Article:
Crunchyroll has until recently been a destination site that runs Japanese animation videos and other Asian media content licensed for international audiences. But it’s beginning to create social games as a way to promote this content, with the first one being the only official application for Naruto, a long-running manga and anime series about a young ninja.
The application itself is a straightforward role-playing game. You undertake missions to gain points and access new levels via text-based combat. While the game already includes offers so users can gain virtual currency for buying virtual goods, the bigger play — at least for now — is to try to promote the Naruto brand, as Crunchyroll chief executive Kun Gao tells us. While the company has not yet added direct payments for virtual goods, the app includes very clear integration points with the home site, including the ability to watch videos in order to receive special items.
Crunchyroll has separately cut deals to run 20 anime titles to date. Almost all of the episodes it offers are free, although there are lots of ads on the site for related types of things, such as for Nexon’s Maple Story massive multiplayer online game. For nearly $7 a month, the site’s premium service stops the ads, offers higher-quality video, and gives users access to the content a week before everyone else. The Naruto game itself also includes ads, apparently offered via Google, that link back to Crunchyroll as well as to other social games.
Due to Crunchyroll’s means of monetizing its content, it has almost certainly made some money off the game.
In the two and a half months that its been out on Facebook, Naruto has grown to 558,000 monthly active users and 60,000 daily active users. This is a promising start for the company’s foray into social gaming, especially considering that the game was developed in-house.
Gao explains that the company’s overall goal isn’t just to drive traffic to the home site, though. Because the license-holders for Naruto and other animes are interested in broader promotion — for Naruto merchandise, for example — the game is intended to broadly promote the brand on social networks. “As long as we promote and grow the brand, we and other licensors will make money,” he tells us. “That’s how we view the whole ecosystem.” In terms of specific dollar amounts, Gao only describes its deals as “revenue shares.”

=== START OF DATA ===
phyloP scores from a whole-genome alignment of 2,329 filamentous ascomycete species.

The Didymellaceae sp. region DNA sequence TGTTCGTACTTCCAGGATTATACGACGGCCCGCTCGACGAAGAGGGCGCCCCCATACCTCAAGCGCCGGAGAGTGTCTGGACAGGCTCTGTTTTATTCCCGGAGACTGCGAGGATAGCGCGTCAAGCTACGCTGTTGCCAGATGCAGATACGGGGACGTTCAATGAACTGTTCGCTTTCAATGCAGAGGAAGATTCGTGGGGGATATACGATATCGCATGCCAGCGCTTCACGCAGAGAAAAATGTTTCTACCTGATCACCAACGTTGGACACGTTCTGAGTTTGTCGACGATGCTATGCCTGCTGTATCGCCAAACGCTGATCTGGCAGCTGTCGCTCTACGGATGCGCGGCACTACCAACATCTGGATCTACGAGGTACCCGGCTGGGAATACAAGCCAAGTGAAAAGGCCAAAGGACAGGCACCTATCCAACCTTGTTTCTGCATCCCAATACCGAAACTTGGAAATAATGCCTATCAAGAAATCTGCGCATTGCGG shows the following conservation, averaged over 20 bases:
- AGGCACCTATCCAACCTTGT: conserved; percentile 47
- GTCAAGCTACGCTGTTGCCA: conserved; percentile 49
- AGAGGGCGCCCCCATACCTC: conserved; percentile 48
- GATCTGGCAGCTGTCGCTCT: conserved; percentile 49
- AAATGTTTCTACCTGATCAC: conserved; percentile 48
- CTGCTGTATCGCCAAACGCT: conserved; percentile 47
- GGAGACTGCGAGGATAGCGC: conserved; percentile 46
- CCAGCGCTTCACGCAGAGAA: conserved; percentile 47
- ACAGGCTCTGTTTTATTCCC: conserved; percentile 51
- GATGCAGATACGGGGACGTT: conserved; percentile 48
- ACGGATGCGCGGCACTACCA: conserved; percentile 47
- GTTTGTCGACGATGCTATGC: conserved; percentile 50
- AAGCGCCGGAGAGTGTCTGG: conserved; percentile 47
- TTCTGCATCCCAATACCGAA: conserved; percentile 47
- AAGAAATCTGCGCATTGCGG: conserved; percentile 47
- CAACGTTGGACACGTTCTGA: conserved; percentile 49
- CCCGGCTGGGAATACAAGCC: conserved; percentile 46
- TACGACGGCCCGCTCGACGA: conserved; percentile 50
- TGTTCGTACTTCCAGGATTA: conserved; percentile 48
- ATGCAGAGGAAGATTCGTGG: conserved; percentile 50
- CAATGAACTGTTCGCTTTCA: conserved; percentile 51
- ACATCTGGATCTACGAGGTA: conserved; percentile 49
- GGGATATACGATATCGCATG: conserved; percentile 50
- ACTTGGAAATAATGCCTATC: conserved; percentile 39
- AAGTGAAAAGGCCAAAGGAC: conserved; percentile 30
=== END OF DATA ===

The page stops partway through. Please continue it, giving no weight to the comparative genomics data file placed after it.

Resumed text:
Crunchyroll, he says, is also working on social games for other titles it licenses, and plans to expand its Naruto offering in the future. Because Facebook users have real-world identities, the company can also begin targeting them for games, videos and ads that are more relevant to the interests they show in their profiles and in the games they play. “Before, it was hard to pinpoint the audience, but now you can engage and upsell the whole experience,” he tells us.
For those not familiar, Crunchyroll has been around since 2006. It got its start running unlicensed content, but has developed relationships with major Japanese anime companies over the years. Today, it offers more than 50 percent of all newly-released one hour anime titles on its site, according to Gao. In the past, animes have typically run in Japan, then are licensed to television broadcasters in the US and other countries, then come out on DVD a year later. Crunchyroll instead broadcasts the titles on its site within an hour or so after they run in Japan, making itself an early way to for anime lovers to access new content.
We haven’t seen many content distributors get into social gaming in the way that Crunchyroll has. Perhaps the closest example are the RPGs that Lolapps has created to promote MMOs and console games from big gaming companies — an effort that seems to have gone well so far. We expect more content companies to experiment with social games in the future.